The Centre for Public Safety is a UK-based non-profit supporting frontline professionals and advocating for world-class policing and public safety.
We are unique among the current criminal justice landscape in:
- believing that public safety is the primary duty of government,
- recognising that policing does have a major impact on public safety, and
- being headed by an individual with frontline experience of policing and public safety.
We are especially keen to support the work of frontline professionals, to re-declare war on crime and other risks to public safety and to drive transparency and accountability across the wider criminal justice system, which all too often lets down frontline professionals and the public they serve. We also intend to inject much-needed candour and reality to debates on criminal justice, in order to ensure that those who cannot speak for themselves are neither let down nor left at risk.
To protect the citizen as he goes about his lawful business should be the prime duty of Government
Community Policing and Foot Patrol
There is more to policing than foot or cycle patrol - but, done well, it provides the most secure foundation on which the police service and communities can build and draw strength: a close and trusted relationship.
Foot patrols provide the vehicle to close the gap between the public and police, and to best tackle the ‘quality of life’ crime that blights lives, puts people in fear and begets a real or perceived downward spiral into more crime and more disorder.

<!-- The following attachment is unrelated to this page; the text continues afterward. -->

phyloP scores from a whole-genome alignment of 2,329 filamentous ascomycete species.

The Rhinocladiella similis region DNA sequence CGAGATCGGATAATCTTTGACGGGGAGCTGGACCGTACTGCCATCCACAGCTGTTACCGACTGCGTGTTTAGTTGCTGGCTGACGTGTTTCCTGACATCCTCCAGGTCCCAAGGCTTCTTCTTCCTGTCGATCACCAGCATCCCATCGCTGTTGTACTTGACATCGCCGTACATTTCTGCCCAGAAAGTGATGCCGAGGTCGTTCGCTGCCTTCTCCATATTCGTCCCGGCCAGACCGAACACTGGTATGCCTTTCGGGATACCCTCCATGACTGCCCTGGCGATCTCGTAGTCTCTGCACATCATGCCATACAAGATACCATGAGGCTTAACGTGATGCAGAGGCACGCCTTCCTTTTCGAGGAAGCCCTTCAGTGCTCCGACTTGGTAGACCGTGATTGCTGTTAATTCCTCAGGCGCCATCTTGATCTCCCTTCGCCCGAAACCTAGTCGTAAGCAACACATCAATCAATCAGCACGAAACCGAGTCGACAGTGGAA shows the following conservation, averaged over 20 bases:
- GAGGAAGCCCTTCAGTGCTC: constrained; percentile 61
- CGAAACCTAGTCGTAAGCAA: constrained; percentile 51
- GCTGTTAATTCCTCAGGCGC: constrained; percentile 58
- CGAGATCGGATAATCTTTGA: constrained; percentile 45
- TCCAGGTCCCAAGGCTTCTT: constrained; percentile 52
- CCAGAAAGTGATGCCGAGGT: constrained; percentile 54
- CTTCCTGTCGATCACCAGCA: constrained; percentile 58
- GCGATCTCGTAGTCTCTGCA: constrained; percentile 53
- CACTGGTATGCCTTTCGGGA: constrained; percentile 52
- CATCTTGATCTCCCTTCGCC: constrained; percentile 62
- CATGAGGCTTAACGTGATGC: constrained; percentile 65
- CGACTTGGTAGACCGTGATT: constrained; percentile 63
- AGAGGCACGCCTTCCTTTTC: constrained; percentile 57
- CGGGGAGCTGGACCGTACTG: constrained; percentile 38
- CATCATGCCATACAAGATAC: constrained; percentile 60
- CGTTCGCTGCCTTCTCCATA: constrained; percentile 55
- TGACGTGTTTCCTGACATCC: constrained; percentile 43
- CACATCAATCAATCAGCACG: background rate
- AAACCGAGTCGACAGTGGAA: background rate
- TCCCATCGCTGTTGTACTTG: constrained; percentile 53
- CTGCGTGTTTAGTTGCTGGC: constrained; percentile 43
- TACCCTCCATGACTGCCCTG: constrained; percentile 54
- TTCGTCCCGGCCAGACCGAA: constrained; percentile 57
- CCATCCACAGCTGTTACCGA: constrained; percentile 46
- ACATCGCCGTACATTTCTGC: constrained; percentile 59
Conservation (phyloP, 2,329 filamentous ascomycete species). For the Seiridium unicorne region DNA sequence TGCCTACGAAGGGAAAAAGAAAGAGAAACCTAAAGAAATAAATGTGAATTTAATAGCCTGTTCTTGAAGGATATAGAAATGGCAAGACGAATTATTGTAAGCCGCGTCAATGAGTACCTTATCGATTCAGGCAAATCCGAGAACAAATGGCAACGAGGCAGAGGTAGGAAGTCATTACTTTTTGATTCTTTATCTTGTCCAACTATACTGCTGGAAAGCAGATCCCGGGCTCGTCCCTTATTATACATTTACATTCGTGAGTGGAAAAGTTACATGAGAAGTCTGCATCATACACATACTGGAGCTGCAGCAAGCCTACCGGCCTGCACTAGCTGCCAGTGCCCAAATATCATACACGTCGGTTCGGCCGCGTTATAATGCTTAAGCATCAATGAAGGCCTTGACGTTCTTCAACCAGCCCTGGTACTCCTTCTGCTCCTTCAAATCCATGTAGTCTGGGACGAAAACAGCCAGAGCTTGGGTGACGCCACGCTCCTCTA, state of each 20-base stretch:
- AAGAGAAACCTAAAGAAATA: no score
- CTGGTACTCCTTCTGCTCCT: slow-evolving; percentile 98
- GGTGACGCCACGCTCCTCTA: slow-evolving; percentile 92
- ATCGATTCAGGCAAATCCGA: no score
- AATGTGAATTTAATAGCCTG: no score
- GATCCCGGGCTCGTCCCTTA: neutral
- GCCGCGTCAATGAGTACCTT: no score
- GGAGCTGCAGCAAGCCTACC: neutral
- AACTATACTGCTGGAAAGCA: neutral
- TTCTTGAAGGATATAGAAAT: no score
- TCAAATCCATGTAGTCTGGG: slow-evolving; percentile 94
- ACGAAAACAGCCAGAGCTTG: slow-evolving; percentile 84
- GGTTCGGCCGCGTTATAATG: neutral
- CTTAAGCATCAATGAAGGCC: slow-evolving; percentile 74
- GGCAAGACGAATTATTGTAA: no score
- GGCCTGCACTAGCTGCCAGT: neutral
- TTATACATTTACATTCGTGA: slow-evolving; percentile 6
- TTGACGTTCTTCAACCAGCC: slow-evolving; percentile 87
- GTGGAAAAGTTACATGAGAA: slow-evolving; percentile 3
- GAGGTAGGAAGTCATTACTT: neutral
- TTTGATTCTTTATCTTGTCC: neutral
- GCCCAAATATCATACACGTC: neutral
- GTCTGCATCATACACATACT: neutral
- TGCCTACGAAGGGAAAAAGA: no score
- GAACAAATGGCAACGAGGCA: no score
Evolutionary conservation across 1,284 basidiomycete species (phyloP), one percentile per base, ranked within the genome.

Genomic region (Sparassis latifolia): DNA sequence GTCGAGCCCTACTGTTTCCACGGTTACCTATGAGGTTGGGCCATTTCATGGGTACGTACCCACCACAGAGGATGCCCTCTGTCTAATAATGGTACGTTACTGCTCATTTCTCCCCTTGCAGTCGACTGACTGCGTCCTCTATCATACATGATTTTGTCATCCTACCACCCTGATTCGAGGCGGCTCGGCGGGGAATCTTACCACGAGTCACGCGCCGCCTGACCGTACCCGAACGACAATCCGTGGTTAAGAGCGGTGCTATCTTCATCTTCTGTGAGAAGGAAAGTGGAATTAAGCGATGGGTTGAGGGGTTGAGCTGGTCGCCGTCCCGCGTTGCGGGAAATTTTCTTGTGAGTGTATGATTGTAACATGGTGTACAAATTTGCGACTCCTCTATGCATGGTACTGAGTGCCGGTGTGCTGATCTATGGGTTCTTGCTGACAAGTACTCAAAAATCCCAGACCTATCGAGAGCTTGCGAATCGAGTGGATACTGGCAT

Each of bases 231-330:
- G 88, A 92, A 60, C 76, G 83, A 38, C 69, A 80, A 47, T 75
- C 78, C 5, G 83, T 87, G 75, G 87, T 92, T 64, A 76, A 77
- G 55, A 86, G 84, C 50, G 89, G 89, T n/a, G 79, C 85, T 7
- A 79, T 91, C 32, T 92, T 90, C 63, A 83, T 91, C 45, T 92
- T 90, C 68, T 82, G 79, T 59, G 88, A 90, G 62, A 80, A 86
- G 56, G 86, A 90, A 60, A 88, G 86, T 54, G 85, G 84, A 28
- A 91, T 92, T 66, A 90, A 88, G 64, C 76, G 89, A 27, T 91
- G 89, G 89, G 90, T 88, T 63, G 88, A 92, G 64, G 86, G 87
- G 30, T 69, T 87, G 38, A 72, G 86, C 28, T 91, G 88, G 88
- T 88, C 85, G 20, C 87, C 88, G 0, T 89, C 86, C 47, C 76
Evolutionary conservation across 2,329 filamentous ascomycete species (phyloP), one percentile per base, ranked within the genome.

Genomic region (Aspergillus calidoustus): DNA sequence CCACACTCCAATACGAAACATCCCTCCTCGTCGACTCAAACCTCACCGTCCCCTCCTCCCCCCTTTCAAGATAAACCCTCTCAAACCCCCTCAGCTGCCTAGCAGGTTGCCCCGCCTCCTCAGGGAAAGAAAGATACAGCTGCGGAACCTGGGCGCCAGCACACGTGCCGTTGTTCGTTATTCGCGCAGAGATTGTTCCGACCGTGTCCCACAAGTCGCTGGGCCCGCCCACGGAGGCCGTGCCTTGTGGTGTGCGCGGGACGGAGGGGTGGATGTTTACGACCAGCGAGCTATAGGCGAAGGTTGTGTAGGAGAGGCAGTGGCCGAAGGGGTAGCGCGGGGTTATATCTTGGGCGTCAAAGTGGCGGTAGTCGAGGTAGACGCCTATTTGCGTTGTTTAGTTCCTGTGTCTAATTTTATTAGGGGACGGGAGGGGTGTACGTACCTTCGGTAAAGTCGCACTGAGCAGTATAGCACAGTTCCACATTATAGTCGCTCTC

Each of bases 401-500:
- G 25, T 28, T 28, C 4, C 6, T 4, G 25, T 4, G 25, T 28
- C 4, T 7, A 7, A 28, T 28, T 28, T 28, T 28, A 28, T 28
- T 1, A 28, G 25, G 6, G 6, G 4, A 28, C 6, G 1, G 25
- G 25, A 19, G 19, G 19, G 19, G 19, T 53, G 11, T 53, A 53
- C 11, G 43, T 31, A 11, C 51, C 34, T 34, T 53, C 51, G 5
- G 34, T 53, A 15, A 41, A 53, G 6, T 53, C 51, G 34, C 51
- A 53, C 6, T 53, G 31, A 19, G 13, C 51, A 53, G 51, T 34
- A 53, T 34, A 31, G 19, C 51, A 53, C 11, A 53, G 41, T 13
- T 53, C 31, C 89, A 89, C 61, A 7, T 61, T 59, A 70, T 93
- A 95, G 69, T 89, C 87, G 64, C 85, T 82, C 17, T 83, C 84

Rather than viewing foot patrol or community policing as a luxury, police leaders and the service must recognise it as an integral part of delivering world-class policing. Furthermore, foot patrol - when conducted effectively - is viewed extremely favourably by the public with benefits to community relations and the prevention and detection of crime.
The Centre benefits from recent and direct experience of effective foot and cycle patrol strategies and community policing engagement activity, helping inform our work and the activities of our partners.
The Centre welcomes approaches from individuals or agencies with an interest in developing their community policing activity.
[Foot patrol] is an effective method of improving face-to-face communication between community residents and the police.
Supporting Frontline Professionals
World-class policing relies on good relationships with the community at large. However, as importantly, world-class policing relies on frontline professionals being valued and supported in their work.
Frontline professionals recognise the need for accountability and the need to justify their actions. However, in recent years, the environment in which frontline professionals operate has grown increasingly hostile and the mechanisms by which officers and staff are held to account have been found severely lacking.
The Centre for Public Safety believes that police officers and other public safety professionals deserve to be equipped with the tools and equipment that enable them to do their jobs safely and to keep the public safe. The Centre also believes that accountability is integral to world-class policing, but that investigations must be objective and proportionate. Similarly, honest mistakes made in good faith must always be dealt with swiftly and compassionately.